Wednesday, July 16, 2003

Pre-OSHA Regulations Audiogram That Does Not Comply Is Invalid

In Wheeling-Pittsburgh Steel Corp. v. WCAB (Sesco) the Employer explored several arguments regarding a hearing loss claim. The claim was awarded for the Claimant's whole 35.6% binaural hearing loss. The Employer argued the loss was diminished by I) the pre-employment audiogram in 1971; II) the hearing loss accumulated by the Claimant when he was working in Ohio and not subject to extraterritorial jurisdiction; III) the audiogram administered when the Claimant was transferred to a new facility in 1998; and IV) the Employer advanced a statute of limitations argument because the Claimant presently works half the time in the office and half the time in the plant.

With regard to the 1971 audiogram (which showed a 17.8% loss), the Commonwealth Court recognized OSHA regulations that the audiogram had to meet had not yet been published. The audiogram did not comply with later regulations because the Claimant testified he was exposed to occupational noise the day the test was administered. The Court held Section 306(c)(8)(iv) requires audiometric testing to conform to OSHA standards. In a footnote the Court mentioned the Employer's expert did not testify that the testing met OSHA standards at the time.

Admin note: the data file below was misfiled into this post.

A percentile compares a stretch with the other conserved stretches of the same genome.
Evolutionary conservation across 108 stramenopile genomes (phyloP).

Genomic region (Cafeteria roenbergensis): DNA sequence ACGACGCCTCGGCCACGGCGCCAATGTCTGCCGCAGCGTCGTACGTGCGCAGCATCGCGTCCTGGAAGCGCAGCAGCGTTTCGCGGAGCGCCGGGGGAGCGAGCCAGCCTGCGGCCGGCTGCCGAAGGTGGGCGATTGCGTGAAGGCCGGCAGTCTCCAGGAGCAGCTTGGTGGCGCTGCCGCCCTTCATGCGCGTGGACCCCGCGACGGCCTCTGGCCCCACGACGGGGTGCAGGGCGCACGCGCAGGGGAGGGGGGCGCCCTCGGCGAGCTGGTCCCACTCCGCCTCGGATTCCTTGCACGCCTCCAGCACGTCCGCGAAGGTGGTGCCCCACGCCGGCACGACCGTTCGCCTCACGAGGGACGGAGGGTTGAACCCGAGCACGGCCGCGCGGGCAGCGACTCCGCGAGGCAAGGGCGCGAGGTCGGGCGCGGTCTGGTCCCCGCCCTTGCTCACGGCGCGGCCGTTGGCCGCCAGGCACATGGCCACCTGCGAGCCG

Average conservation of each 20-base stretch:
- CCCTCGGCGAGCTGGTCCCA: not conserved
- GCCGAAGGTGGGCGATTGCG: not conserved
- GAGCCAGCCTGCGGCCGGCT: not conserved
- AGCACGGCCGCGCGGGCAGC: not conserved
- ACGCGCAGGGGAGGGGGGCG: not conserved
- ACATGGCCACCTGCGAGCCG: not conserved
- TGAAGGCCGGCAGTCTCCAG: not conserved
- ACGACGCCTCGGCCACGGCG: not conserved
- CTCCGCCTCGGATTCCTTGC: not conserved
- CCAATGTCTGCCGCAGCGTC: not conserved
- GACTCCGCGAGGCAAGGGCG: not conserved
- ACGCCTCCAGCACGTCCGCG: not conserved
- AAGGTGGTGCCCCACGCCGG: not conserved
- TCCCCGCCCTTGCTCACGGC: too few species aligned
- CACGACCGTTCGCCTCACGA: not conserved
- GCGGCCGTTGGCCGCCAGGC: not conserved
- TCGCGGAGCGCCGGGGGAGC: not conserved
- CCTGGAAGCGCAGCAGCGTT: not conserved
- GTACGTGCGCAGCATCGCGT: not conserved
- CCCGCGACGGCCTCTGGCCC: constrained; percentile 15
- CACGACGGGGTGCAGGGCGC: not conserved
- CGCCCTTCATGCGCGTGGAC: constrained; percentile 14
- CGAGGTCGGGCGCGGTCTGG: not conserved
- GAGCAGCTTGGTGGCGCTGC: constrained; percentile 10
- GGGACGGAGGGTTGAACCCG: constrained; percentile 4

The Court dismissed the argument about the Ohio employment by noting the Claimant was employed in Pennsylvania on the date of injury as defined in Section 306(c)(8)(ix).

When the Claimant was transferred back from Ohio, he had a 1998 pre-employment audiogram. However, the Claimant testified he retained his seniority with the employer, therefore he was not a new employee and Section 306(c)(8)(vi) does not apply.

The Employer's statute of limitation defense failed because of the inclusion of the Ohio employment.

In a fifth section (designated IV by the Court) the Court found a reasonable contest on the 1971 audiogram issue and declined to award counsel fees.

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